Butterflies and Moths of North America

collecting and sharing data about Lepidoptera

Common Checkered-Skipper
Pyrgus communis (Grote, 1872)

Family: Hesperiidae
Subfamily: Pyrginae
Identification: Upperside of male is blue-gray; female is black. Both sexes have large white spots which form median bands across both wings. Fringes of male checkered but black checks often reach only halfway to edge of fringe. Male has a costal fold enclosing scent scales on the upperside of the forewing. Underside is dull white with dark gray or olive bands. Spots of the hindwing marginal row are very small; spots of the submarginal row are larger. This species is separated from the white checkered skipper with confidence only by dissection and examination of the male genitalia.
Wing Span: 1 - 1 1/2 inches (2.5 - 3.8 cm).
Life History: Males patrol in swales most actively in the afternoon, and mating takes place then. Females lay eggs singly on leaf buds and tops of leaves. Adults roost exposed on a tall plant beginning in late afternoon. Caterpillars make folded-leaf nests in which they live and feed, and fully-grown caterpillars hibernate.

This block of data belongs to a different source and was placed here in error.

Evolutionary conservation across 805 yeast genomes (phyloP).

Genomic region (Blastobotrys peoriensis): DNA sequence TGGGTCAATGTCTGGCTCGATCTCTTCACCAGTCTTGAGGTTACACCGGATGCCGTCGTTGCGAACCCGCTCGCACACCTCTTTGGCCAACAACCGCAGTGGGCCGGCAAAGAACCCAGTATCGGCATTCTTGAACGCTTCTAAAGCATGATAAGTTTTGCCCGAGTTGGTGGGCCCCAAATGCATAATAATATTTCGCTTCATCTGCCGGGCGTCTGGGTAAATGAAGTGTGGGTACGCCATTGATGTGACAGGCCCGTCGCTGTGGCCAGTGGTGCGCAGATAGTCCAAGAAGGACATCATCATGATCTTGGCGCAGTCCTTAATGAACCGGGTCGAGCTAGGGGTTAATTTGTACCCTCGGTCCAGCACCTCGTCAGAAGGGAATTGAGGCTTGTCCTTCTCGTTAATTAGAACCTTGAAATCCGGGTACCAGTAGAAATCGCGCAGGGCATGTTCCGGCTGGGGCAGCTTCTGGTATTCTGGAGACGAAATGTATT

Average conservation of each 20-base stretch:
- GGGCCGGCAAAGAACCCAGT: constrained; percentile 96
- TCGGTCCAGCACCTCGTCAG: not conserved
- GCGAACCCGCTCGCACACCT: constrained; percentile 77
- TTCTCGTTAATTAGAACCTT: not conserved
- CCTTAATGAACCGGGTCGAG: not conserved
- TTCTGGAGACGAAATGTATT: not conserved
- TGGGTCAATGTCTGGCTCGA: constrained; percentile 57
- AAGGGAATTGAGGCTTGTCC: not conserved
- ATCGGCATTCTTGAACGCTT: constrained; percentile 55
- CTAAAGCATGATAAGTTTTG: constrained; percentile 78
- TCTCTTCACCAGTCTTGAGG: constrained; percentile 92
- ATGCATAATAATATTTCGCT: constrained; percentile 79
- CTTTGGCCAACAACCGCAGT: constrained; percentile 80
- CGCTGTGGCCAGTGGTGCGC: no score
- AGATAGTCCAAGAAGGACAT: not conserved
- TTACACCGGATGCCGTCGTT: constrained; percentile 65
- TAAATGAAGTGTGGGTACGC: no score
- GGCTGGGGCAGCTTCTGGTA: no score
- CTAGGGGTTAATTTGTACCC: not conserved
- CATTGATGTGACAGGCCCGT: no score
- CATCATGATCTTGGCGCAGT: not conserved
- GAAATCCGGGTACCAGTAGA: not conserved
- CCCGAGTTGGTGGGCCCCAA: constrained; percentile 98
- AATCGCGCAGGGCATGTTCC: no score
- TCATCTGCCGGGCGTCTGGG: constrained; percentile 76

Flight: February-October in the Deep South, March-September in the north.
Caterpillar Hosts: Several plants in the mallow family (Malvaceae) including globemallows (Sphaeralcea), mallow (Malva), hollyhock (Althaea), alkali mallows (Sida), velvet-leaf (Abutilon), and poppy mallow (Callirhoe).
Adult Food: Nectar from white-flowered composites including shepherd\'s needles, fleabane, and asters; also red clover, knapweed, beggar\'s ticks, and many others.
Habitat: Open, sunny places with low vegetation and some bare soil including prairies, meadows, fields, roadsides, landfills, yards, gardens, pastures, openings and trails in woods.
Range: Most of the temperate United States south to Gulf coast, w. Texas, se. Arizona, southern California, and mountains of northern Mexico. Colonizes as far north as central Alberta, southern Ontario, and southern New England. It cannot survive very cold winters and may not be a permanent resident north of the 40th parallel.
Conservation: Not usually required.
NCGR: G5 - Demonstrably secure globally, though it may be quite rare in parts of its range, especially at the periphery.
Management Needs: None reported.
Comments: NULL